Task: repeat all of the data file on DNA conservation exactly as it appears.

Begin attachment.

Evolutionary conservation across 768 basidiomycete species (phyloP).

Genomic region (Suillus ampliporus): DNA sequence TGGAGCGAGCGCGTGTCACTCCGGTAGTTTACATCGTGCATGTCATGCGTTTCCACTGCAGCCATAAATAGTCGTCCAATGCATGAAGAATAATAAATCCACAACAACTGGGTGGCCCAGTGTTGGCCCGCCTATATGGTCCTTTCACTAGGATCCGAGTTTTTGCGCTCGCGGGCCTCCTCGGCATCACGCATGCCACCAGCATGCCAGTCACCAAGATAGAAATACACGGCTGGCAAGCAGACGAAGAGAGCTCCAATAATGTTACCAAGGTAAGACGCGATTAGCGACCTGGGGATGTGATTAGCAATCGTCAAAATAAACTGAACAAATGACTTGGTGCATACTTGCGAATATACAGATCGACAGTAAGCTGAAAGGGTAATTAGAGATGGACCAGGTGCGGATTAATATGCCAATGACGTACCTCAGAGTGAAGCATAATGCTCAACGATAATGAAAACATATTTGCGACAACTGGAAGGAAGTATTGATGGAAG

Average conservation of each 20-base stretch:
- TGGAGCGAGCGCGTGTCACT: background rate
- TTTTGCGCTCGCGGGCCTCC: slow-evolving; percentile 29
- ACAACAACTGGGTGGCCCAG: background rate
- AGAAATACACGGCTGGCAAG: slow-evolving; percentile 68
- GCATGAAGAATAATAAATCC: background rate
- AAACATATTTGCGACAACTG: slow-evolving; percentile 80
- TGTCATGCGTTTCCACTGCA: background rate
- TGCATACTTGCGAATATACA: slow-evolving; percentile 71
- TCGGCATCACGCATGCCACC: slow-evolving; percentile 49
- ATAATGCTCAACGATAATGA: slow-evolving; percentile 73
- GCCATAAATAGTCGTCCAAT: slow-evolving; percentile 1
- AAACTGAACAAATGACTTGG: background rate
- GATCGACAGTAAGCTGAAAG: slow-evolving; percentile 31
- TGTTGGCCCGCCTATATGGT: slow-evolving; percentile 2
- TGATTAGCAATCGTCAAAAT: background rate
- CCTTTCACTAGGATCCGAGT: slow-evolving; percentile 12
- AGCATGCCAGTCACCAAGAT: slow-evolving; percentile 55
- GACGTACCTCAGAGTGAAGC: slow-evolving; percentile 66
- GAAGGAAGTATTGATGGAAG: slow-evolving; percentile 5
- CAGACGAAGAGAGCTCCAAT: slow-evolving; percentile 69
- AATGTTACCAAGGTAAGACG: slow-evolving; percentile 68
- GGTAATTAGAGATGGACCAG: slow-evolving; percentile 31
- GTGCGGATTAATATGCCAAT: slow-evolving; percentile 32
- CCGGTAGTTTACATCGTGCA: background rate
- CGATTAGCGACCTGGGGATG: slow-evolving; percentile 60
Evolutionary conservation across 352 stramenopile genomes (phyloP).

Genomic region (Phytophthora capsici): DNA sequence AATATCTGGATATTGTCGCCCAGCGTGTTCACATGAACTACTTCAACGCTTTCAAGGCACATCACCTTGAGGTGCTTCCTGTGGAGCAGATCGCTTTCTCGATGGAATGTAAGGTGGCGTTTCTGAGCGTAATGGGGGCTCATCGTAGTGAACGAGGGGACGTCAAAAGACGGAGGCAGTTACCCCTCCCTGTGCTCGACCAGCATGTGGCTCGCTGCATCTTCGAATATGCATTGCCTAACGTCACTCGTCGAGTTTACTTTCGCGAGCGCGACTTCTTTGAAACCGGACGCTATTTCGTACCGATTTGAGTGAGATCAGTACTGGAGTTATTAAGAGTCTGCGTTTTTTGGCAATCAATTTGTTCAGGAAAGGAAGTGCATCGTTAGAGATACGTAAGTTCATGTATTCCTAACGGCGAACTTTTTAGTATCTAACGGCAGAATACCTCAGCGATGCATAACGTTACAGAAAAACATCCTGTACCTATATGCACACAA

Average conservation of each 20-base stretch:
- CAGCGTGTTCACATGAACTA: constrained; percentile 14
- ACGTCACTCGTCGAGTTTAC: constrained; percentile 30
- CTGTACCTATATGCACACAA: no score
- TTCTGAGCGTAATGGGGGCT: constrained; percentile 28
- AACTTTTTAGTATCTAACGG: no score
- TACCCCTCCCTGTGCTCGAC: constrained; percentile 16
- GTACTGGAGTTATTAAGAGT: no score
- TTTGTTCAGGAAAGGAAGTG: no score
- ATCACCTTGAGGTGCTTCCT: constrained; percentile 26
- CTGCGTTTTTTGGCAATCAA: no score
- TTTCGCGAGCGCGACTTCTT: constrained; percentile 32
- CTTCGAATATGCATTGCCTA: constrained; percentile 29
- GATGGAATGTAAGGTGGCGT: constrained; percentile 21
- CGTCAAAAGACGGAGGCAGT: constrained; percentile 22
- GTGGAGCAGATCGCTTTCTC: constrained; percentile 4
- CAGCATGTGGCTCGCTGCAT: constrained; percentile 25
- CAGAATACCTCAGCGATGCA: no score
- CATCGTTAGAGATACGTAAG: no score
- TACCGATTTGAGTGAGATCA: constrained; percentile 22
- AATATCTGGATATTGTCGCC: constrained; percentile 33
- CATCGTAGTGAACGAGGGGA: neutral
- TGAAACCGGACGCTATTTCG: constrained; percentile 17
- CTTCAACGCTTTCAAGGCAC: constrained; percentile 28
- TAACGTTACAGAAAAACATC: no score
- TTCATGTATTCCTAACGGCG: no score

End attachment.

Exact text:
Evolutionary conservation across 768 basidiomycete species (phyloP).

Genomic region (Suillus ampliporus): DNA sequence TGGAGCGAGCGCGTGTCACTCCGGTAGTTTACATCGTGCATGTCATGCGTTTCCACTGCAGCCATAAATAGTCGTCCAATGCATGAAGAATAATAAATCCACAACAACTGGGTGGCCCAGTGTTGGCCCGCCTATATGGTCCTTTCACTAGGATCCGAGTTTTTGCGCTCGCGGGCCTCCTCGGCATCACGCATGCCACCAGCATGCCAGTCACCAAGATAGAAATACACGGCTGGCAAGCAGACGAAGAGAGCTCCAATAATGTTACCAAGGTAAGACGCGATTAGCGACCTGGGGATGTGATTAGCAATCGTCAAAATAAACTGAACAAATGACTTGGTGCATACTTGCGAATATACAGATCGACAGTAAGCTGAAAGGGTAATTAGAGATGGACCAGGTGCGGATTAATATGCCAATGACGTACCTCAGAGTGAAGCATAATGCTCAACGATAATGAAAACATATTTGCGACAACTGGAAGGAAGTATTGATGGAAG

Average conservation of each 20-base stretch:
- TGGAGCGAGCGCGTGTCACT: background rate
- TTTTGCGCTCGCGGGCCTCC: slow-evolving; percentile 29
- ACAACAACTGGGTGGCCCAG: background rate
- AGAAATACACGGCTGGCAAG: slow-evolving; percentile 68
- GCATGAAGAATAATAAATCC: background rate
- AAACATATTTGCGACAACTG: slow-evolving; percentile 80
- TGTCATGCGTTTCCACTGCA: background rate
- TGCATACTTGCGAATATACA: slow-evolving; percentile 71
- TCGGCATCACGCATGCCACC: slow-evolving; percentile 49
- ATAATGCTCAACGATAATGA: slow-evolving; percentile 73
- GCCATAAATAGTCGTCCAAT: slow-evolving; percentile 1
- AAACTGAACAAATGACTTGG: background rate
- GATCGACAGTAAGCTGAAAG: slow-evolving; percentile 31
- TGTTGGCCCGCCTATATGGT: slow-evolving; percentile 2
- TGATTAGCAATCGTCAAAAT: background rate
- CCTTTCACTAGGATCCGAGT: slow-evolving; percentile 12
- AGCATGCCAGTCACCAAGAT: slow-evolving; percentile 55
- GACGTACCTCAGAGTGAAGC: slow-evolving; percentile 66
- GAAGGAAGTATTGATGGAAG: slow-evolving; percentile 5
- CAGACGAAGAGAGCTCCAAT: slow-evolving; percentile 69
- AATGTTACCAAGGTAAGACG: slow-evolving; percentile 68
- GGTAATTAGAGATGGACCAG: slow-evolving; percentile 31
- GTGCGGATTAATATGCCAAT: slow-evolving; percentile 32
- CCGGTAGTTTACATCGTGCA: background rate
- CGATTAGCGACCTGGGGATG: slow-evolving; percentile 60
Evolutionary conservation across 352 stramenopile genomes (phyloP).

Genomic region (Phytophthora capsici): DNA sequence AATATCTGGATATTGTCGCCCAGCGTGTTCACATGAACTACTTCAACGCTTTCAAGGCACATCACCTTGAGGTGCTTCCTGTGGAGCAGATCGCTTTCTCGATGGAATGTAAGGTGGCGTTTCTGAGCGTAATGGGGGCTCATCGTAGTGAACGAGGGGACGTCAAAAGACGGAGGCAGTTACCCCTCCCTGTGCTCGACCAGCATGTGGCTCGCTGCATCTTCGAATATGCATTGCCTAACGTCACTCGTCGAGTTTACTTTCGCGAGCGCGACTTCTTTGAAACCGGACGCTATTTCGTACCGATTTGAGTGAGATCAGTACTGGAGTTATTAAGAGTCTGCGTTTTTTGGCAATCAATTTGTTCAGGAAAGGAAGTGCATCGTTAGAGATACGTAAGTTCATGTATTCCTAACGGCGAACTTTTTAGTATCTAACGGCAGAATACCTCAGCGATGCATAACGTTACAGAAAAACATCCTGTACCTATATGCACACAA

Average conservation of each 20-base stretch:
- CAGCGTGTTCACATGAACTA: constrained; percentile 14
- ACGTCACTCGTCGAGTTTAC: constrained; percentile 30
- CTGTACCTATATGCACACAA: no score
- TTCTGAGCGTAATGGGGGCT: constrained; percentile 28
- AACTTTTTAGTATCTAACGG: no score
- TACCCCTCCCTGTGCTCGAC: constrained; percentile 16
- GTACTGGAGTTATTAAGAGT: no score
- TTTGTTCAGGAAAGGAAGTG: no score
- ATCACCTTGAGGTGCTTCCT: constrained; percentile 26
- CTGCGTTTTTTGGCAATCAA: no score
- TTTCGCGAGCGCGACTTCTT: constrained; percentile 32
- CTTCGAATATGCATTGCCTA: constrained; percentile 29
- GATGGAATGTAAGGTGGCGT: constrained; percentile 21
- CGTCAAAAGACGGAGGCAGT: constrained; percentile 22
- GTGGAGCAGATCGCTTTCTC: constrained; percentile 4
- CAGCATGTGGCTCGCTGCAT: constrained; percentile 25
- CAGAATACCTCAGCGATGCA: no score
- CATCGTTAGAGATACGTAAG: no score
- TACCGATTTGAGTGAGATCA: constrained; percentile 22
- AATATCTGGATATTGTCGCC: constrained; percentile 33
- CATCGTAGTGAACGAGGGGA: neutral
- TGAAACCGGACGCTATTTCG: constrained; percentile 17
- CTTCAACGCTTTCAAGGCAC: constrained; percentile 28
- TAACGTTACAGAAAAACATC: no score
- TTCATGTATTCCTAACGGCG: no score